TigerBlog watched the Princeton-Harvard women's basketball game on TV yesterday.
Princeton desperately needed a win, and it got one. It wasn't easy. It took five extra minutes.
It was a win nonetheless.
Princeton defeated Harvard 92-83 in overtime yesterday in Cambridge, completing a weekend sweep that began at Dartmouth Friday night. Princeton has now swept 36 of its last 39 Ivy weekends.
The game was even at 72-72 at the end of regulation, which made it a pretty high-scoring five minutes. The game was basically over when Princeton scored the first eight points of the OT, getting them from four different players, starting with a nice Vanessa Smith drive and then including Amanda Berntsen, Michelle Miller and Alex Wheatley. Those four, plus Annie Tarakchian, all finished in double figures.
Miller had a huge game, with 28 points while playing all 45 minutes. And Wheatley? Her layup to make it 80-72 gave her 16 for the day and 1,000 for her career.
That's a lot of points, 1,000. Only 24 women's basketball players and 30 men's basketball players - of all the players who have ever played at Princeton - have reached 1,000 points. So congrats to Wheatley. And Miller, who got there earlier this year.
Princeton had no choice but to win this game. Penn is 5-0 and atop the league standings, and Princeton needs to make sure it doesn't require any help from anyone else in the league to catch the Tigers.
This coming weekend will be interesting, as Cornell, who is 5-1, is at Princeton Friday night and Penn Saturday. Since every other team in the league has at least three losses, it's looking like a three-team race for now. That number could change based on this weekend's results.
As TigerBlog says, Princeton couldn't have won the Ivy League title yesterday but it could have lost it.
Princeton has won five of the last six Ivy League championships in women's basketball. This year's race still has several weeks to go.
Other winter sports have already crowned their champs for the 2015-16 year. As a matter of fact, in this current athletic year starting in the fall of 2015, there have been seven women's sports that have already had the championship decided, and guess what?
Princeton is 6 for 6. Six women's sports. Six Ivy League titles, either won outright or shared.
Princeton won three Ivy League championships this past weekend, including one by a men's team. The women's hockey team defeated Cornell 5-0 Saturday, clinching the outright Ivy League championship.
Then, while the women's basketball team was getting its big win yesterday, the women's and men's fencing teams both came away with shares of the Ivy League championship at the Ivy fencing championships at Cornell.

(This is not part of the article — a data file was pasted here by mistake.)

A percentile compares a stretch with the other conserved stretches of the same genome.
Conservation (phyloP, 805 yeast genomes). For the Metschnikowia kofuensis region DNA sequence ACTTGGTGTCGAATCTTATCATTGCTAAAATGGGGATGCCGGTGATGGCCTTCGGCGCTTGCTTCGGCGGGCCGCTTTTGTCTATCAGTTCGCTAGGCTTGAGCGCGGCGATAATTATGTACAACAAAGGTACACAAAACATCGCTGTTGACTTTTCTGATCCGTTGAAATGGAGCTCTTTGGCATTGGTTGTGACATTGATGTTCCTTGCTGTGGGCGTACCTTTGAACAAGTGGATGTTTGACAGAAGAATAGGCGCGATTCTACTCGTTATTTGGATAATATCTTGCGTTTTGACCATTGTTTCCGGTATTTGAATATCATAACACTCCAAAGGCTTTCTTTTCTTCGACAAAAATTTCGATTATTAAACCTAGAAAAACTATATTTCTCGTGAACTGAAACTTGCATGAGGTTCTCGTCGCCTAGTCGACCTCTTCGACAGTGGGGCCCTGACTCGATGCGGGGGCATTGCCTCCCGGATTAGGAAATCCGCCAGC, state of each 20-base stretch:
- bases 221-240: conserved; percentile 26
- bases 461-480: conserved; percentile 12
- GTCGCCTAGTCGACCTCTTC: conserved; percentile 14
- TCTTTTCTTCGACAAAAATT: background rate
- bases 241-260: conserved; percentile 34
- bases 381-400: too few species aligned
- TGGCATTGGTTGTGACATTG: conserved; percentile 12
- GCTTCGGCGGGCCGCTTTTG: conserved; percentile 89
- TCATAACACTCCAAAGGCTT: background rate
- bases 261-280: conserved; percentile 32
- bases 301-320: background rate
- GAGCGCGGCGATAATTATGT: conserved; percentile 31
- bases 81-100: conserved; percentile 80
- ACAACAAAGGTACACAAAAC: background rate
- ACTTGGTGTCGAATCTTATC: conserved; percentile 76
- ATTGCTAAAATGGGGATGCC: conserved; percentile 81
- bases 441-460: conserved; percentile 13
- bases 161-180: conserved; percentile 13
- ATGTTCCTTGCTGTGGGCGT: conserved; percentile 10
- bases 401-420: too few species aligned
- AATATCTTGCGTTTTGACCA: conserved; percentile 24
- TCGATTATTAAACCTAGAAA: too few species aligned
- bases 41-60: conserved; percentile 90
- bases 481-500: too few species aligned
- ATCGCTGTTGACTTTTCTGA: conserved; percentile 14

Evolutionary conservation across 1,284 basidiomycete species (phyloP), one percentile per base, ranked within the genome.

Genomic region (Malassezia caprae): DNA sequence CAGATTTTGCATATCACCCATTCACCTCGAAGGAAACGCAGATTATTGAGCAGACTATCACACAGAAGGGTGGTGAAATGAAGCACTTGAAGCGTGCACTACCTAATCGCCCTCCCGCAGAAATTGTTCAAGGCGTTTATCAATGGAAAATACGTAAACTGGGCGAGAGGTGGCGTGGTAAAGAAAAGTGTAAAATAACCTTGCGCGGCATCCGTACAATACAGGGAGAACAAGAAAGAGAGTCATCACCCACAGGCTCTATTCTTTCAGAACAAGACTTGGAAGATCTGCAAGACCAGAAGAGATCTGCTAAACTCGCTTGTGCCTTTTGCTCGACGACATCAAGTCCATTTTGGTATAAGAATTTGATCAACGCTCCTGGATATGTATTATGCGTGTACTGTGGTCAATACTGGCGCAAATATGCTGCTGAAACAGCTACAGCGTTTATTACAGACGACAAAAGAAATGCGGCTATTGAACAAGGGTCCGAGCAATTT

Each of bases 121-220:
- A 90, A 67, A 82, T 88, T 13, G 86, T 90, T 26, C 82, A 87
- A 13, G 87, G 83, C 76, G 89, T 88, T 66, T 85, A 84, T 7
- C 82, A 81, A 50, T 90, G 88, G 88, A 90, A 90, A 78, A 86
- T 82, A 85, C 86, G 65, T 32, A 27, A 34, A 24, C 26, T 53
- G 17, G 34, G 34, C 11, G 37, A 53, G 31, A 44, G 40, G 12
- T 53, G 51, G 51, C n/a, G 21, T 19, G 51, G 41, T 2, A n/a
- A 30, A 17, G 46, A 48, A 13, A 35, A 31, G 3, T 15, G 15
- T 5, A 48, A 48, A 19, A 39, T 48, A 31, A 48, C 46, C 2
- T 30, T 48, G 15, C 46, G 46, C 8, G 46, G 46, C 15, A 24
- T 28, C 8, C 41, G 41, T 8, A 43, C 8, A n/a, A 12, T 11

For the year, that's seven Ivy titles for Princeton.
As for the women, that's six - outright titles in field hockey, cross country, soccer and hockey and shared titles in volleyball and fencing.
No school had ever swept all of the championships in one gender in a season before Princeton's women did it in the fall.
The highest number of Ivy League championships that Princeton's women have ever won in a calendar year is eight, something Princeton has done twice, in 1981-82 and 2010-11. Princeton needs two more this calendar year to tie that.
TigerBlog likes the fencing format, where all of the round-robin matches are played in a single weekend. Both the men and the women had a loss Saturday, and both came back with perfect Sundays to earn their shares.
The championships marked the fifth time that Princeton has won both the men's and women's championships in the same year.
As for hockey, the ECAC is the actual league, but the Ivy League takes the results of the games played head-to-head among the six league schools who play in the 12-team ECAC and uses those results to create Ivy League standings. It's a fairly creative way to crown the champ.
Because the teams are playing off the ECAC schedule, not every team has played the same number of Ivy vs. Ivy games. Princeton played its 10th and final game Saturday against Cornell, who was playing its sixth.
The Tigers had a disallowed goal early, but that didn't matter. Princeton shut out the Big Red and tucked in two empty net goals for the 5-0 final and the Ivy title, even though Cornell still has four Ivy vs. Ivy games left.
As for the ECAC, Princeton is currently sitting in third with four games to play.
Quinnipiac is in first with 29 points, followed by Clarkson with 26 and Princeton with 25. Next is Colgate with 23 and Harvard with 22.
The top four teams get home ice for the ECAC playoffs. The second and third finishers avoid Quinnipiac in the semifinals.
Princeton is home the next two weekends, against Clarkson and St. Lawrence this weekend and RPI ad Union the following weekend.
Goal No. 2 is to be playing at home the weekend after that.
Goal No. 1 was the Ivy League title, which Princeton salted away this weekend, making it six for six for the Princeton women this year.